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|Could you live without your mobile phone? (and O2 mentions a phantom "no risk" report)|
|United Kingdom||Created: 20 Jun 2007|
THERE are at least five within 100 metres of the Clock Tower on Crouch End Broadway. The rooftops along Muswell Hill Broadway and Wood Green's town centre are also lined with them.
And on the streets below everyone is jabbering into a mobile phone.
While people love the flexibility and low cost of mobiles they are not so at ease with their inevitable by-product - a giant mast on their doorstep.
Battle lines have been drawn countless times in Haringey as one of the many mobile phone giants is given planning permission for another base station to cope with growing demand.
Placards, signs and demonstrations have become commonplace as residents' and campaign groups have focussed on the potential health risks of phone masts, particularly when they are sited near schools or nurseries.
Sarah Purdy, who has fronted a campaign against them in Muswell Hill for over two years, has urged planning bosses to take potential health risks into account at the planning stage - something they are unable to do at the moment.
Mrs Purdy said: "I think with mobile phone use it is Russian roulette. It's like smoking. However, I think with being in the main beam of a phone mast all day and all night, it destroys the immune system. So not everyone gets cancer but if you look at that school where they have been in the main beam 15 years, 14 out of 30 teachers were sick."
She added: "The Stewart Report that was done in 2000 is being completely ignored by the government and that did recommend a precautionary principle. They said the main beam of a phone mast should not fall onto schools.
"It was taken on in the Department of Education but not in planning law."
Residents can often feel powerless as mobile operators apply to put masts in their areas. Appeals to the planning authorities fall on deaf ears as they can only turn applications down on environment issues - such as whether they unacceptably clutter the pavement - not as a potential health hazard.
Lynne Featherstone, MP for Hornsey and Wood Green, has backed a parliamentary private members bill by her Liberal Democrat colleague, Andrew Stunell, calling for tighter health restrictions.
Ms Featherstone said: "That would make health grounds an objection you can make against mobile masts. The point is it's raising exactly the right issue. At the moment many a planning application goes through because there's not a reason to refuse it.
"I think people are very concerned. At the same time they use mobile phones. And therefore I don't think you can put the mobile phone genie back into the bottle. But nevertheless, I think you can go along with the precautionary principle."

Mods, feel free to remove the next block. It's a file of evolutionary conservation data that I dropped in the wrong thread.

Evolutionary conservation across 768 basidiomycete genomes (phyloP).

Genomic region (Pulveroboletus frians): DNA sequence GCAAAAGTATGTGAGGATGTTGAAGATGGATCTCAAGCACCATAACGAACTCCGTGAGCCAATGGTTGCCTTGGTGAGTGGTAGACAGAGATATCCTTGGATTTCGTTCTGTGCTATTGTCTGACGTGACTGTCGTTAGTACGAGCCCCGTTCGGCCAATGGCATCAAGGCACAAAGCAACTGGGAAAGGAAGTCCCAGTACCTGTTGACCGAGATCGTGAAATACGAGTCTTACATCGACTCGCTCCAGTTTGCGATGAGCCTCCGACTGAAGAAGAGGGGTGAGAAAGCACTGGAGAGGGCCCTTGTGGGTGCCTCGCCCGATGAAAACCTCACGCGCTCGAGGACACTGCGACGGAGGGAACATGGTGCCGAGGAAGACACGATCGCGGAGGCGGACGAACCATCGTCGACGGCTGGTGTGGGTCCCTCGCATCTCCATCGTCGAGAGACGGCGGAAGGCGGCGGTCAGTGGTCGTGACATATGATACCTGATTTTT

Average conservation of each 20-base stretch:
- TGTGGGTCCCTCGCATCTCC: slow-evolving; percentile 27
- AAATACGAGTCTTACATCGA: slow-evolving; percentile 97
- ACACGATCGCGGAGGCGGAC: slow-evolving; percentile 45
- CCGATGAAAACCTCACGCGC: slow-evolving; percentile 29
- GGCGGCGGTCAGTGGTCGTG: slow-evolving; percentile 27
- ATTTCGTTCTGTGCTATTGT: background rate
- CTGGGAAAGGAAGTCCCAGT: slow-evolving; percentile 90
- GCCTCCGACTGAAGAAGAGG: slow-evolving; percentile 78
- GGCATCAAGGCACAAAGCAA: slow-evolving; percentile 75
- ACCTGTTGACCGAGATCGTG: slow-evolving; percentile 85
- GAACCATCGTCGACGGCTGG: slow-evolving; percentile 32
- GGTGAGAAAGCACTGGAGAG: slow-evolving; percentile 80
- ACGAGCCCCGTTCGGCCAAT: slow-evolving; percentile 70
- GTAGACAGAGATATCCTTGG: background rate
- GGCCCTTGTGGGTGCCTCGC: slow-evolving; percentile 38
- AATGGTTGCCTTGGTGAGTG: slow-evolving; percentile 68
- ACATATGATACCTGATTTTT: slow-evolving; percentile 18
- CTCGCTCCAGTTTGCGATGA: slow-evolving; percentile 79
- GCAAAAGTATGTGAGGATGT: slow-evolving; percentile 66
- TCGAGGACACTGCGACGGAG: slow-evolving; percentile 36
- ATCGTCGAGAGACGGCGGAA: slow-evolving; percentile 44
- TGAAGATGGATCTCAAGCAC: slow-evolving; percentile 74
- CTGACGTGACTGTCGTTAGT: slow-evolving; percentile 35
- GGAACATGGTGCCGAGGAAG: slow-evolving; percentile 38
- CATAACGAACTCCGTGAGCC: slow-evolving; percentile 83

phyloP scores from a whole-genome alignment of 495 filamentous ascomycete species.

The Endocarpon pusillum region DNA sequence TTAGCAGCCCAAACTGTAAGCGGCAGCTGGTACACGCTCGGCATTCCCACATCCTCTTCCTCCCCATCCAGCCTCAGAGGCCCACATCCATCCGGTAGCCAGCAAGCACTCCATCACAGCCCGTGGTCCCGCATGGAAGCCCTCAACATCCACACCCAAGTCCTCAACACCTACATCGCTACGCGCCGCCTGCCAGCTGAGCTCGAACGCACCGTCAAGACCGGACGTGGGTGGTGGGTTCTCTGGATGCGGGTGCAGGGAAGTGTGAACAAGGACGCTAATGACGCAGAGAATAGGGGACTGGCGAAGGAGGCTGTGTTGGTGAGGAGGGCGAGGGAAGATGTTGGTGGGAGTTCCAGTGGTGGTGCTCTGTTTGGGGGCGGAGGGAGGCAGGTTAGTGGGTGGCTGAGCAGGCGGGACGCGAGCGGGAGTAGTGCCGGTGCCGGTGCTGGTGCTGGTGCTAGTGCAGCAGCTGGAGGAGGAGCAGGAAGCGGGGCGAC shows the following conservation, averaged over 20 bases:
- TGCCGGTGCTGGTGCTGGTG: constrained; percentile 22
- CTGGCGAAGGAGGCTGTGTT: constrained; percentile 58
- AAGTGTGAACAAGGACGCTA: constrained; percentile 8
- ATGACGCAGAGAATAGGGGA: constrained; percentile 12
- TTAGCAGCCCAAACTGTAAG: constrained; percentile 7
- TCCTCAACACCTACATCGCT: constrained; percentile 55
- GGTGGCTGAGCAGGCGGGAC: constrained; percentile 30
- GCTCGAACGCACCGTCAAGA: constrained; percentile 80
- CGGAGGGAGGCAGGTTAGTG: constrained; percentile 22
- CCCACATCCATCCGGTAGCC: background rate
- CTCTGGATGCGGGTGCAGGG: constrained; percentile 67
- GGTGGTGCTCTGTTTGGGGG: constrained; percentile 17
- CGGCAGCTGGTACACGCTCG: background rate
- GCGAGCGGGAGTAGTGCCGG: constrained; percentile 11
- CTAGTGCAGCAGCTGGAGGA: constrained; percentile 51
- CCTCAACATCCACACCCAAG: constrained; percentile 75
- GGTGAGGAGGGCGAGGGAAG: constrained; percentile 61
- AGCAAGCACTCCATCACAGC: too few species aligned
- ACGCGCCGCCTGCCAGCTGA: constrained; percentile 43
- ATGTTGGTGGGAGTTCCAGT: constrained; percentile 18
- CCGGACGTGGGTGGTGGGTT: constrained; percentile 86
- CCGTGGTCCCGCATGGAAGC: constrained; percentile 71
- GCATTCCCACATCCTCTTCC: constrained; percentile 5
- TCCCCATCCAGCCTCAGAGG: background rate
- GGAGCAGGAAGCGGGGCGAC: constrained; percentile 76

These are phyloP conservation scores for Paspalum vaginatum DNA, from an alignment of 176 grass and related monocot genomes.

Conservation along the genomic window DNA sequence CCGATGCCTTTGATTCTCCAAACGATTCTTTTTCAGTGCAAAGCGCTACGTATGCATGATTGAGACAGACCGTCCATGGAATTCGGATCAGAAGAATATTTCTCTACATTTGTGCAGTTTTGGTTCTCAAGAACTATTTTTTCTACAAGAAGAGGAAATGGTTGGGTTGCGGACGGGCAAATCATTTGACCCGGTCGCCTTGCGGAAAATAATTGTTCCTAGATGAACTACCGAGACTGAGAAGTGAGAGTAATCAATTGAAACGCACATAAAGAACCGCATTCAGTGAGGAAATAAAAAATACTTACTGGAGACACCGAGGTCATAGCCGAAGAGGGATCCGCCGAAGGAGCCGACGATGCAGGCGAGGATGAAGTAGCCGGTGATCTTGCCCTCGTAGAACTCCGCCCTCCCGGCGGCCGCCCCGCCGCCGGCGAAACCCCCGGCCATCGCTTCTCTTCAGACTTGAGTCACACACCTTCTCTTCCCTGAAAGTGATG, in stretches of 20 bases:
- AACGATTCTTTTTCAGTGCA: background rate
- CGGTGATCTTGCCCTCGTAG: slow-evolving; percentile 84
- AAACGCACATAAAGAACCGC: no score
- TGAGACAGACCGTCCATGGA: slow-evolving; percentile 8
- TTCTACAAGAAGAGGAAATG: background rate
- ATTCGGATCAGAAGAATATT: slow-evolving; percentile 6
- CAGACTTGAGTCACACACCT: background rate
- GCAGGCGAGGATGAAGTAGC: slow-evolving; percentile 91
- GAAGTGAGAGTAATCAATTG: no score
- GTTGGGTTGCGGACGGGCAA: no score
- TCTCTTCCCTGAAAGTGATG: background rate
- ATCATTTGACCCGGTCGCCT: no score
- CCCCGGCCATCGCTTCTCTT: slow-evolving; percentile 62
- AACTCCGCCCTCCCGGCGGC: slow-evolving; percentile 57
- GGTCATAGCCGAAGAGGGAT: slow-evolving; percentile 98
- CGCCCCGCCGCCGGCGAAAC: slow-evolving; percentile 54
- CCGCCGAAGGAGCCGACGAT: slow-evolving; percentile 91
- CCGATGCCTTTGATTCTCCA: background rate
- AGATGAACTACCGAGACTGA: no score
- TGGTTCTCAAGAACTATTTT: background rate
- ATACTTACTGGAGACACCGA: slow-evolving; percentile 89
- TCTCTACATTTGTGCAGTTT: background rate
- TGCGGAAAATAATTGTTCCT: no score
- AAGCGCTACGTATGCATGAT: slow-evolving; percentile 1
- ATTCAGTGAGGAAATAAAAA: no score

She added: "All mobile phone companies should have an obligation to work together and to share masts. They should work with local people when choosing sites. They should find out more about local areas."
Recent anti-mast campaigns have seen controversy rage over a mast in St Peter Le Poer Church, in Colney Hatch Lane, Muswell Hill, with accusations that it could be used to send pornographic imagery.
There was also outrage when it was discovered Haringey council was receiving £10,000 a year for accommodating one on Hornsey Town Hall's roof.
There was also a long-running campaign against masts on the old BT exchange in Grand Avenue, Muswell Hill, which is close to more than one school. And the council's River Park House building even has one on its roof.
Haringey is one of a clutch of councils which has agreed to put pressure on the government over the worries faced by residents. But it stopped short of adopting the "precautionary principle" - which would enable the council to reject applications for masts on the grounds of potential health risks.
The government-funded Stewart Report, concluded seven years ago, was the last major investigation into mobile phone masts. Technology has moved on since then.
James Stevenson, communications manager for O2, which recently sited a mast in Muswell Hill, said: "If the government changes the legislation, which is unlikely, we would not be too fussed with that. We could cope with the government change.
"I think the industry would welcome another Stewart Report - even though there's been another report which again proves there's no ill health effects.
"It's still quite a useful piece of work. We've got a lot of evidence from a lot of scientific organisations who have looked at it and found absolutely nothing as far as health and safety concerns."
He added: "We understand how people feel and we try as best we can to explain to them what we are doing and how the industry works.
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|Source: Hornsey and Crouch End Journal, 20 Jun 2007|
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